S2: Right. And that in a way, you could argue that that’s what happened to Ivan. I mean, it was when the public was clamoring for his music that it rose up the charts. And it took a concerted effort by you at some point to police ban his music from the radio because, you know, he’s a criminal and they want to stop him sort so take the takes that shut him down. But until then, he was, you know, number one with the bullet literally. But I honestly don’t think things have changed. I know a bunch of musicians. And, you know, before this, I talked to them a little bit about it. And some of them quite successful in streaming isn’t really a lot of money for them. It isn’t coming through the streaming venues. If they start to play live, you still have to constantly go out there and, you know, work to the venues to make for some a living wage. And for others it’s not enough at all. I mean, even making the the stallion selling hot sauce, you know?

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S1: Yeah. I’m not going to I’m not going to come out and make the claim that musician incomes from streaming have gone up relative to like the CD era. And we actually spoke about this on on Slate Money that the CD, the CD era really kind of focused the cash flows on the people who were like selling music today rather than on the people that keep on rather than on the artists that people are listening to. If you listen to some CD that you owned for 25 years, no one got paid for that. Listen. Whereas now if you listen to a piece of music from 25 years ago, it’s that, you know, so so the stream is a much more backwards focused in terms of time than the CD market was. And so, yeah, I’m not saying for a minute that like life is easy for contemporary artists, contemporary recording artists. I’m not saying that they’re making a lot of money from Spotify, definitely not saying that. What I am saying is the gatekeepers are kind of not even there anymore. It’s hard to identify who they might. B And it’s not the record labels. The record labels might be doing quite well financially because they have all of those back catalogs and they have all of those, you know, all of that IP and whoever owns the IP gets the money. But I don’t see them as really having nearly as much influence over the charts, not only as they did in the seventies, but even as much as they did in like the 2000. I think it’s changed a lot.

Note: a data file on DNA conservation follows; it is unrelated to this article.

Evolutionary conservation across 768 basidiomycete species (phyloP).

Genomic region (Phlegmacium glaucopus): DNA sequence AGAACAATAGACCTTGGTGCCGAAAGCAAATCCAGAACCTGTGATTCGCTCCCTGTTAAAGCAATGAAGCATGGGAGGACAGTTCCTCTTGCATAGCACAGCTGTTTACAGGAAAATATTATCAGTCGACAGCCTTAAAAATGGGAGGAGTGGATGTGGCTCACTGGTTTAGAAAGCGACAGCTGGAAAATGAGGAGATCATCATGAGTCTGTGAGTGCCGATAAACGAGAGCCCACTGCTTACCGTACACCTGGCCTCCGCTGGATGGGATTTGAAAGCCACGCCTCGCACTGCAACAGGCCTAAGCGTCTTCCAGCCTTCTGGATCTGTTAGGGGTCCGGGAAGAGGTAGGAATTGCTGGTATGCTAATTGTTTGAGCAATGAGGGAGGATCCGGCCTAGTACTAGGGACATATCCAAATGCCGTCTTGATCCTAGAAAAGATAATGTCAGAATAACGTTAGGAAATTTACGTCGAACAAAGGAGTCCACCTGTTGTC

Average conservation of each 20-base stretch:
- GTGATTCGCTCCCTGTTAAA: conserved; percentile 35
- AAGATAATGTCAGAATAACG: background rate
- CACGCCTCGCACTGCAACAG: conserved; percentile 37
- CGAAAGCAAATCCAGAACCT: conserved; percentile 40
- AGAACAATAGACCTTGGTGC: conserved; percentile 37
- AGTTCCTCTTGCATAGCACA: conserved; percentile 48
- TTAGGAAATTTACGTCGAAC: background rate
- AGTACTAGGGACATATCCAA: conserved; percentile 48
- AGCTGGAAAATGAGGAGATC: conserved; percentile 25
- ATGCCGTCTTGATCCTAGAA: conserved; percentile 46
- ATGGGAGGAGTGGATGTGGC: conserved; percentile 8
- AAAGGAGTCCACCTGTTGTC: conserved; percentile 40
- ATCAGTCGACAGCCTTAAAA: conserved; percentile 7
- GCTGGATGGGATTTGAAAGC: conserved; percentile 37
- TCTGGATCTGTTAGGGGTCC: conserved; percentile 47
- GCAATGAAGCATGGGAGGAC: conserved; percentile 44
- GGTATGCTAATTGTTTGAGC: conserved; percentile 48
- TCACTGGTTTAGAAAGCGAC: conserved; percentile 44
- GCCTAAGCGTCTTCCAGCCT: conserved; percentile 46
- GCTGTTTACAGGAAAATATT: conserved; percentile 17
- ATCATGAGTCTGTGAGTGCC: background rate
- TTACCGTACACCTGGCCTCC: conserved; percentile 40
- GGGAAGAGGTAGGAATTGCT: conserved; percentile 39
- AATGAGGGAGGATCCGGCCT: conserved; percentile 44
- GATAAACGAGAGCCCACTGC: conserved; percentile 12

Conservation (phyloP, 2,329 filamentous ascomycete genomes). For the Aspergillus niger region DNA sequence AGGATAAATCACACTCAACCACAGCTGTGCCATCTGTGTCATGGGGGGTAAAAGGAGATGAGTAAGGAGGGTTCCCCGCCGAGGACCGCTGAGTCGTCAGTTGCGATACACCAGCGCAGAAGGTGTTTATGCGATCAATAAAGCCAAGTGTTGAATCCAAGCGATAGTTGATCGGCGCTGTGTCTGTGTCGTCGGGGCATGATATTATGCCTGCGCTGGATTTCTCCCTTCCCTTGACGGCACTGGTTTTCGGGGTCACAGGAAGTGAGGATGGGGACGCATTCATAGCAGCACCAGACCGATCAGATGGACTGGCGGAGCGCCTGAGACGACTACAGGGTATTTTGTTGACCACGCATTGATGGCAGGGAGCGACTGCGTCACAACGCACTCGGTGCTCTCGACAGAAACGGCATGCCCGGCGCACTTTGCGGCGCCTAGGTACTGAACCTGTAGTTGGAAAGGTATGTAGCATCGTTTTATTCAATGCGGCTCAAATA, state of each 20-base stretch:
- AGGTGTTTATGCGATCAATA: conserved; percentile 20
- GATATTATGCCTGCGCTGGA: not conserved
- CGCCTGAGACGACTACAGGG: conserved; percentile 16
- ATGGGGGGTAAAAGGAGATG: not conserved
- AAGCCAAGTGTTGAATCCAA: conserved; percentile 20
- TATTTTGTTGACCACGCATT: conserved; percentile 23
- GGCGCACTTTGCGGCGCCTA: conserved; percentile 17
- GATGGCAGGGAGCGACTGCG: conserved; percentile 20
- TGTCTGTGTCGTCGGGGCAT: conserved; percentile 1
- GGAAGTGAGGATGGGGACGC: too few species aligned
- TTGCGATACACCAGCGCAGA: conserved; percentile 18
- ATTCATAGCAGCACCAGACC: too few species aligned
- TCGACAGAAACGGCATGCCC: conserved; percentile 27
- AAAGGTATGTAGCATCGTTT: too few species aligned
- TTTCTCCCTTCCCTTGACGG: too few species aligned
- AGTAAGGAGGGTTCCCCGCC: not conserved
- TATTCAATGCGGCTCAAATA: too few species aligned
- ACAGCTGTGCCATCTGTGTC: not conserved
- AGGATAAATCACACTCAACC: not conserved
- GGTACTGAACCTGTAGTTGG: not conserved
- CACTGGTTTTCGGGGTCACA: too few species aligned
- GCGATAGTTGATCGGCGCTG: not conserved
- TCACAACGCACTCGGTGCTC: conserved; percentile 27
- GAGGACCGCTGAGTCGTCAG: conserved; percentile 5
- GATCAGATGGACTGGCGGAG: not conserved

S2: I don’t think they care about the charts anymore. Really.

S1: Right. Because because they because they have the back catalog, they don’t need to write exactly.

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S2: Which, again, if you’re an up and coming musician, it makes it even more difficult than it used to be to get that foothold in order to make a living doing the thing that you love, which is making music as opposed to maybe selling hot sauce. So I agree with you. It’s harder to identify the gatekeepers, which is fine if you’re the man because you’re still going to make the money, even if you if you don’t control, you know, what people are listening to. But it’s not so great if you’re trying to make it in the business because you don’t really know how to do it or it’s it’s a lot more difficult than it might have been before. I also think the other thing that was interesting about this movie was he goes and you’ve mentioned this, Emily just now is the you try to make it as a musician cat and then goes into the drug business and finds a similar dynamic there, which is that, you know that before poor Ivan gets his cut, all of the money has been taken away. And he’s only getting a pittance of the hundreds of thousands of dollars in this case from the drug trade. And he just can’t handle it. He really incensed by it because he realizes how unfair it is and tries to at one point say to his friend Jose that they should just go into business on their own. And that’s when the system really comes down on him and crushes them.

S3: Right could maybe you guys can explain this to me. So, like, so the the guy running the marijuana trade that Ivan is working for basically has a deal worked out with the police. And so he’s able to conduct his business under with their tacit approval. And then when Ivan tries to, like, do it differently, the police turns on him. And that’s kind of where all the trouble starts. But then because Ivan becomes this outlaw, then the police shut down marijuana, the marijuana business completely in Kingston. And like everyone is hungry, basically, without that trade.

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S1: Like, I know they’re like, you have to trade on marijuana because that’s how we get money to feed ourselves. And the police is like, I don’t go if you starve, I’m not going to let you sell your marijuana until we capture Ivan.

S3: Yeah. Yeah, it was really sad. It was. It was sad.

S1: Well, the one thing that was abundantly clear is that for all of his outlaw status and the fact that he was being financially shafted not only by the music industry, but also by the marijuana industry. Motherfucker had an amazing clothes budget.

S3: Dude, what’s going on with the clothes? Get so many good outfits there.

S1: His clothes were like, just, you know, it’s like, wow.

S2: Right.

S3: Well, is Jimmy Cliff? Yeah.

S2: He’s got a pretty great the Kangol hats and everything all came from that. I mean, that is so influential. There’s also that great line, which is, I think the theme of the film where, you know, great when I’m in country bumpkin shows up in Kingston and he meets a guy who steals all his stuff. And the guy says to him, The line is, I wrote it down. Here is if you have money, you can go anywhere. But if you don’t have money, you’re fucked. And that’s like the theme of the movie that was like right at the beginning of the movie. And in the song that plays over and over again, which is you can make it if you really want, which starts off as a great like. Sort of like aspirational song. By the end of the movie is a horribly tragic and ironic lyric. So I thought that was really interesting to see. I mean, obviously playing by the director. But yeah, it was a sad, sad ending.

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S3: Because Ivan really wanted to make it. No doubt.

S2: He did. Yeah.

S3: And he was so delighted.